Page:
As for how others respond to sickness, I think as a society we find chronic illness in particular, unacceptable.  We don’t have mechanisms to cope with it.  Fear probably plays into this, as it did for the leprosy patients at Carville, Louisiana who were taken from their homes and deprived of family and name, so that the remaining families would not be burned in their homes or run out of town.  Leprosy, in America even in the twentieth century, was seen as the fault of  ill.  Today, we use fighting metaphors for cancer, and yet what about the person who doesn’t “win” against cancer?  Is it because they didn’t fight hard enough?  We tend to turn our backs on people who aren’t winners. It is too painful for us.

 

Here is the first stanza of a poem I wrote recently.

 

 

What do the healthy

have to do with the ill?

Why would they want

to hear the news–

that the body is fragile

and we live at its will?

 

But what about grace? What about healing?  What about the image of healing waters?

 

John O’Donohue has written that when we are in our deepest suffering, that we should offer ourselves the oil of compassion, because we are experiencing the most essential aspect of being human.  It is suffering, he says, which allows us to truly connect to others. Yet, how hard this is to do!  How much easier to blame ourselves, and to struggle against our circumstances.  How hard to sit with what is, and look for the blessings there.

 

Kat Duff, in her wonderful book, The Alchemy of Illness, which I read at the worst stage of my illness, doesn’t see illness as the enemy to be struggled against, but as part of the human experience which offers opportunities for spiritual growth.  I have found that in my own life, while I wouldn’t wish this illness on anyone, it has brought me many gifts as well.  Healing, it seems, is not just for the body, but for the soul as well.  I have seen in the cancer patients that I’ve worked with great healing as they jettison a lot of unneeded baggage, and find their true voices.

 

I love the image of healing waters, of being suspended in them, of washing away all that burdens you, both physically and spiritually.  Water is receptive and holding, cleansing and renewing.  Here is a photo of the pool of Bethesda.

 

Our children left today to go back to Bethesda, which I hope will be a place of grace for them.  Richard left with his iPhone.  I’m taking my iPhoneless self for a swim.

 

 

 

 

 

 

 

Prisoners April 25, 2013

My long time yard man is in jail again.  He had left given me a paper a few days ago with a list of treatment facilities and told me that his probation officer told him if he wasn’t signed up by the following Tuesday, it was back in the clinker for him.  The list made little sense, but I called around and discovered that a) there were no Level II treatment facilities in town and b) they cost more than he made a month, especially since he would not be able to work.  I tried to get back to his overworked probation officer, but it when I did, it didn’t change anything.  He was going back to jail.

One of my dearest friend’s husband threw her off after a twenty-five year marriage.  My friend is a gentle, bright woman, who trained in Europe to become an architect, and then got a landscape architecture degree while raising her child here.  Her husband didn’t want her to work, wouldn’t let her get a green card.  So here she is in her fifties, with a punitive ex-husband who is living with a woman her daughter’s age, and no career or means of support but a lousy low level tech job.  She is facing impoverishment.  No matter how she looks at it, there is no way out, only frustration and anger.  She feels the prison cell walls for give, for a possible way out, but can’t find one.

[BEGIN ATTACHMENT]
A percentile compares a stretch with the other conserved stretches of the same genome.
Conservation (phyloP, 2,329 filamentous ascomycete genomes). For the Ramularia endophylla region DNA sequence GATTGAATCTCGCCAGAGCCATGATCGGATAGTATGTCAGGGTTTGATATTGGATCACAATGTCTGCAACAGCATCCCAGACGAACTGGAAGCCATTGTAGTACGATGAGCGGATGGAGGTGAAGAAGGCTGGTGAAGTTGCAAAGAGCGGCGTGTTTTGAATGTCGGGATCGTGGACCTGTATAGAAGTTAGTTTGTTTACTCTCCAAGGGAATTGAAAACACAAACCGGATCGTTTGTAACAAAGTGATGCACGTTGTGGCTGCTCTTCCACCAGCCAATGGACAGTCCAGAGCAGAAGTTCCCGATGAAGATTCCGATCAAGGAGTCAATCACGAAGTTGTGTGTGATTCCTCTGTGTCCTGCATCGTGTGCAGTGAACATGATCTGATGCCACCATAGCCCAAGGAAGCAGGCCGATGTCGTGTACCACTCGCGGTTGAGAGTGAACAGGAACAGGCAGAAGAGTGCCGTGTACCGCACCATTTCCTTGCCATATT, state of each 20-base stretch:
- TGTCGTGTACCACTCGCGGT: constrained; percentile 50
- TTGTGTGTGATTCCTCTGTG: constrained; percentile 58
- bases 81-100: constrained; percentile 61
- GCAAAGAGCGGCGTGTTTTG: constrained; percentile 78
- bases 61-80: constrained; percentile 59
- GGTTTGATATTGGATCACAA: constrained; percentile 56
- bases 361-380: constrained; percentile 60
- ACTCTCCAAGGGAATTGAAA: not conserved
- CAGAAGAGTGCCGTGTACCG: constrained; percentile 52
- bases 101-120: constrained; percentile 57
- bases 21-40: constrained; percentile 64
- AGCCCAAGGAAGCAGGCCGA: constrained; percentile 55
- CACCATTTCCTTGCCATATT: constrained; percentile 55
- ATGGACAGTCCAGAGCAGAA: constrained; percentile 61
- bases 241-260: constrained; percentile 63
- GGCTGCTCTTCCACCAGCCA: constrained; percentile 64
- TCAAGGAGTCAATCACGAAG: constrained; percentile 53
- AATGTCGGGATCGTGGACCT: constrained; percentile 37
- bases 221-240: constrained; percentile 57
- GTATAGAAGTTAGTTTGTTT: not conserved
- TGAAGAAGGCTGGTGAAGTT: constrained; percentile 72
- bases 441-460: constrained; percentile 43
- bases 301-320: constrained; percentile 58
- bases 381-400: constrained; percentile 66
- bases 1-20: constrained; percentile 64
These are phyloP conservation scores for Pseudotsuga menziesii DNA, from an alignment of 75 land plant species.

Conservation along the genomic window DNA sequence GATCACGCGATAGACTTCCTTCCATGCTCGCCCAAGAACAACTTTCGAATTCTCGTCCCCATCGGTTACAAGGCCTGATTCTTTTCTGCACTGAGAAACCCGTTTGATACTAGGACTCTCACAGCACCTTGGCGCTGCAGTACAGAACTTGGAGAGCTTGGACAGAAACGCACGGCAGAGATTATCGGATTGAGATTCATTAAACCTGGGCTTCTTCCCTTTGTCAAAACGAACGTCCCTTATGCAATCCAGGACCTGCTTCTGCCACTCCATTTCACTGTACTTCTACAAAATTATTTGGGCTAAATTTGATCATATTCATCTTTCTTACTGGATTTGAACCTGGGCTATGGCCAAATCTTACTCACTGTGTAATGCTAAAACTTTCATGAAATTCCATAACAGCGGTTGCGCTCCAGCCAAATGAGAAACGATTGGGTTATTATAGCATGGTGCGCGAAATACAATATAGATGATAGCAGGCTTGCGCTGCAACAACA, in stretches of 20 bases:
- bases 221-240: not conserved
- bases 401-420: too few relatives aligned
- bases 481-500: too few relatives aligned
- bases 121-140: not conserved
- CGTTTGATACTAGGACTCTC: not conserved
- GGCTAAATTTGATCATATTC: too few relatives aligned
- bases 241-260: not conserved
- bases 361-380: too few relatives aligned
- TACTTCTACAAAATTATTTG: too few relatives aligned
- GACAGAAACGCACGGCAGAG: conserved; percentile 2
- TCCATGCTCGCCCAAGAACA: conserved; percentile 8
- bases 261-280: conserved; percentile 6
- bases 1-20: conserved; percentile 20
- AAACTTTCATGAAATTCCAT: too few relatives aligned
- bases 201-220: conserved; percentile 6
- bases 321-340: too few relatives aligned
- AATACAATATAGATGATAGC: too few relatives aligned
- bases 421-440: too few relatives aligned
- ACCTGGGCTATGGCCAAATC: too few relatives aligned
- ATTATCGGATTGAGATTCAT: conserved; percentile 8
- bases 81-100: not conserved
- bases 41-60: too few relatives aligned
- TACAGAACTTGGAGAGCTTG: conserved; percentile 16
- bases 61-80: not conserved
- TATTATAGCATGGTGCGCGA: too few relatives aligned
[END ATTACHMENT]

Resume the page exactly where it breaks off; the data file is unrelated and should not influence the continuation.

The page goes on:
I’ve been sequestered indoors for a month due to allergies that add to my body’s already overburdened immune system.  Never healthy, the added feelings of illness and inability to get outside has been increasingly demoralizing.  My daily walks with my dog and  sitting in the garden have been curtailed.  These small things make my daily routine pleasant, and take me out of the kind of neurotic preoccupation with my own health ill people are prone to.  My sense of isolation increases, and I feel slapped up against my body’s limitations again.  It is hard to see a way out.  I forget that this illness waxes and wanes, and all I see are the walls coming closer.

The poet Ellen Bass, in her poem, “In Praise of Four Letter Words,” writes: In lockdown within our own skins/we’re banging on the bars with tin spoons/screaming in the only language strong/enough to convey the shock/of our painful need…..

I’m reading Bonhoeffer, the biography by Erix Metaxes.  ( Dietrich Bonhoeffer was the German theologian involved in the conspiracy to assassinate Hitler). I’m currently at the end, when Bonhoeffer is in the Gestapo prison in Berlin.  There is a very moving description by another inmate of how, despite the fact that they were in solitary cells, the doors of the cells remained open in the morning and evening as the prisoners returned from eating and washing.  “During that time, we were eagerly talking to one another through the slits in the hinges of the doors separating us….we seized every opportunity to inform each other of our thoughts and experiences.  Only somebody who has been in strict solitary confinement is able to understand what this chance of talking to somebody meant to us during those long months….”  He goes on to report how Bonhoeffer “always cheered and comforted me…” and how he was always full of hope.”  (pgs. 498 &499).